Integrating a semitransparent, fullerene-free organic solar cell in tandem with a BiVO4 photoanode for unassisted solar water splitting
- Integrating a semitransparent, fullerene-free organic solar cell in tandem with a BiVO4 photoanode for unassisted solar water splitting
- 이동기; Yuelin Peng; Gokul V. Govindaraju; Kyoung-Shin Choi; Trisha L. Andrew
- Issue Date
- ACS Applied Materials & Interfaces
- VOL 9, NO 27-22455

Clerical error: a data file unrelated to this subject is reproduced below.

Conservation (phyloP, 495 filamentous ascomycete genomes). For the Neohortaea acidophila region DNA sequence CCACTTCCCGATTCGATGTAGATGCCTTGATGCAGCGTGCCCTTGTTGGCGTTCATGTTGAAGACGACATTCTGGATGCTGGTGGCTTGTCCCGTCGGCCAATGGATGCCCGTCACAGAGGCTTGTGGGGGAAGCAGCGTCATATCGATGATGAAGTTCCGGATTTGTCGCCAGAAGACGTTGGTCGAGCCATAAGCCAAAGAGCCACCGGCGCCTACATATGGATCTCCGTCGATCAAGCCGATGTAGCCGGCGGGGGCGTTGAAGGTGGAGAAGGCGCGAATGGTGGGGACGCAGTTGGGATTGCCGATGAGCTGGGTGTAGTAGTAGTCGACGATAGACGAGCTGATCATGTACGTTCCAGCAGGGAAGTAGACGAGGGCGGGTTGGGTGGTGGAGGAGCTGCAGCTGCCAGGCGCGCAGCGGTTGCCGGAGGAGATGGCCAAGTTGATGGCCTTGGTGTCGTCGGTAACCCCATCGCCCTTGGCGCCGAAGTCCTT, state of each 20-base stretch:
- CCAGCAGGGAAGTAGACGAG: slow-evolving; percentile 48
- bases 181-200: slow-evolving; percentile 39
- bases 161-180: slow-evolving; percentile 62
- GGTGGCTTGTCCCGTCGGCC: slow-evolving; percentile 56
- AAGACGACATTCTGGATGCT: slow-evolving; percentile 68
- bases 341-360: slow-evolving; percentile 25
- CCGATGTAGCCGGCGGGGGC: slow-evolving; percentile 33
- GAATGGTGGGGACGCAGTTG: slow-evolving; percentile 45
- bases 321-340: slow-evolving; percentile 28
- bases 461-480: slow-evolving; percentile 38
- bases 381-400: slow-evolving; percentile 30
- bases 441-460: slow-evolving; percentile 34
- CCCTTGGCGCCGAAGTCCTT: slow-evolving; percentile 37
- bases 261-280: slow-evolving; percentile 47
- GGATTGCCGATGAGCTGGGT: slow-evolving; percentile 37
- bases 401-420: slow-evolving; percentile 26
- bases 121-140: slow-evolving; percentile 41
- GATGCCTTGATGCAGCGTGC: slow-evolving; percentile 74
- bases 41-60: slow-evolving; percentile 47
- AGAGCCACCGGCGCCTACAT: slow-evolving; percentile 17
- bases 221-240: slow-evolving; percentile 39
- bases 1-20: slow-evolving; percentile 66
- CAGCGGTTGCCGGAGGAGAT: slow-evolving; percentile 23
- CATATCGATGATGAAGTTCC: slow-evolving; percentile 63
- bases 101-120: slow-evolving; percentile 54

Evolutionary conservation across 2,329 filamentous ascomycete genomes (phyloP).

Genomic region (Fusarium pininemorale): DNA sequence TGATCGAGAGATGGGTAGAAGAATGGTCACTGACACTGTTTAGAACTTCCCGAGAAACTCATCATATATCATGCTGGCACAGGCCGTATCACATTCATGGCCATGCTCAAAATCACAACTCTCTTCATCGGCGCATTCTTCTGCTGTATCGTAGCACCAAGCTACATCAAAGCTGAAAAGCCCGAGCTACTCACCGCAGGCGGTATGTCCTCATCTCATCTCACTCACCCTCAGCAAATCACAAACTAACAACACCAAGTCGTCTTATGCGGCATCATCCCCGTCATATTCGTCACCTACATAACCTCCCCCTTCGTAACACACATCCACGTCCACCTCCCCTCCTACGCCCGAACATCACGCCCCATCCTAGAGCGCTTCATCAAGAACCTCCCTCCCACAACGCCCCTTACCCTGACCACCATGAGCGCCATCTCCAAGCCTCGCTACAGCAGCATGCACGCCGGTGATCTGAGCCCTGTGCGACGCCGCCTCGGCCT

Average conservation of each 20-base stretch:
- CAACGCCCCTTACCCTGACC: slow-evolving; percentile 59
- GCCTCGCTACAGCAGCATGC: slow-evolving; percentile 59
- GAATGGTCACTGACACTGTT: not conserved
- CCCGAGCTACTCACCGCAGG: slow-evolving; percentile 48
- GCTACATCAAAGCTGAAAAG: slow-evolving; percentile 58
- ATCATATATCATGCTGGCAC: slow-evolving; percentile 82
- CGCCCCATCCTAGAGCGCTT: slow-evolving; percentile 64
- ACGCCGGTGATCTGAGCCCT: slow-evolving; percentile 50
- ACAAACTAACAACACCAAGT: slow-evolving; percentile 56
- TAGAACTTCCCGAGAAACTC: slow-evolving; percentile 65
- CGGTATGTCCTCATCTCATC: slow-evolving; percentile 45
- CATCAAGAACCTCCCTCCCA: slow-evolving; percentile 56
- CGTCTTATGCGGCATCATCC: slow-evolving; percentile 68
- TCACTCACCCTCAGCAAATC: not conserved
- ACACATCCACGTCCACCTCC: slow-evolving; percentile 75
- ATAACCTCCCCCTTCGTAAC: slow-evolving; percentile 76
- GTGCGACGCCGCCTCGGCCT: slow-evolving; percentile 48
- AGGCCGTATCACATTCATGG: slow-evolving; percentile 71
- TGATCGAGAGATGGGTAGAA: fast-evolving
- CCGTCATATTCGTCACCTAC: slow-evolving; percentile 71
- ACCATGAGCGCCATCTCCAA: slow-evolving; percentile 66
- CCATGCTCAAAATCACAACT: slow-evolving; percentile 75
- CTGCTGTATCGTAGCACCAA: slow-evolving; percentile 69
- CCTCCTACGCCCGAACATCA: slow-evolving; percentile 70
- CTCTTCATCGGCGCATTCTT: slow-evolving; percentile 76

- We report an unassisted solar water splitting system powered by a diketopyrrolopyrrole (DPP)-containing semitransparent organic solar cell. Two major merits of this fullerene-free solar cell enable its integration with a BiVO4 photoanode. First is the high open circuit voltage and high fill factor displayed by this single junction solar cell, which yields sufficient power to effect water splitting when serially connected to an appropriate electrode/catalyst. Second, the wavelength resolved photoaction spectrum of the DPP-based solar cell has minimal overlap with that of the BiVO4 photoanode, thus ensuring that light collection across these two components can be optimized. The latter feature enables a new water splitting device configuration wherein the solar cell is placed first in the path of incident light, before the BiVO4 photoanode, although BiVO4 has a wider bandgap. This configuration is accessed by replacing the reflective top electrode of the standard DPP-based solar cell with a thin metal film and an antireflection layer, thus rendering the solar cell semitransparent. In this configuration, incident light does not travel through the aqueous electrolyte to reach the solar cell or photoanode, and therefore, photon losses due to the scattering of water are reduced. Moreover, this new configuration allows the BiVO4 photoanode to be back-illuminated, i.e., through the BiVO4/back contact interface, which leads to higher photocurrents compared to front illumination. The combination of a semitransparent single junction solar cell and a BiVO4 photoanode coated with oxygen evolution catalysts in a new device configuration yielded an unassisted solar water splitting system with a solar-to-hydrogen conversion efficiency of 2.2% in water.
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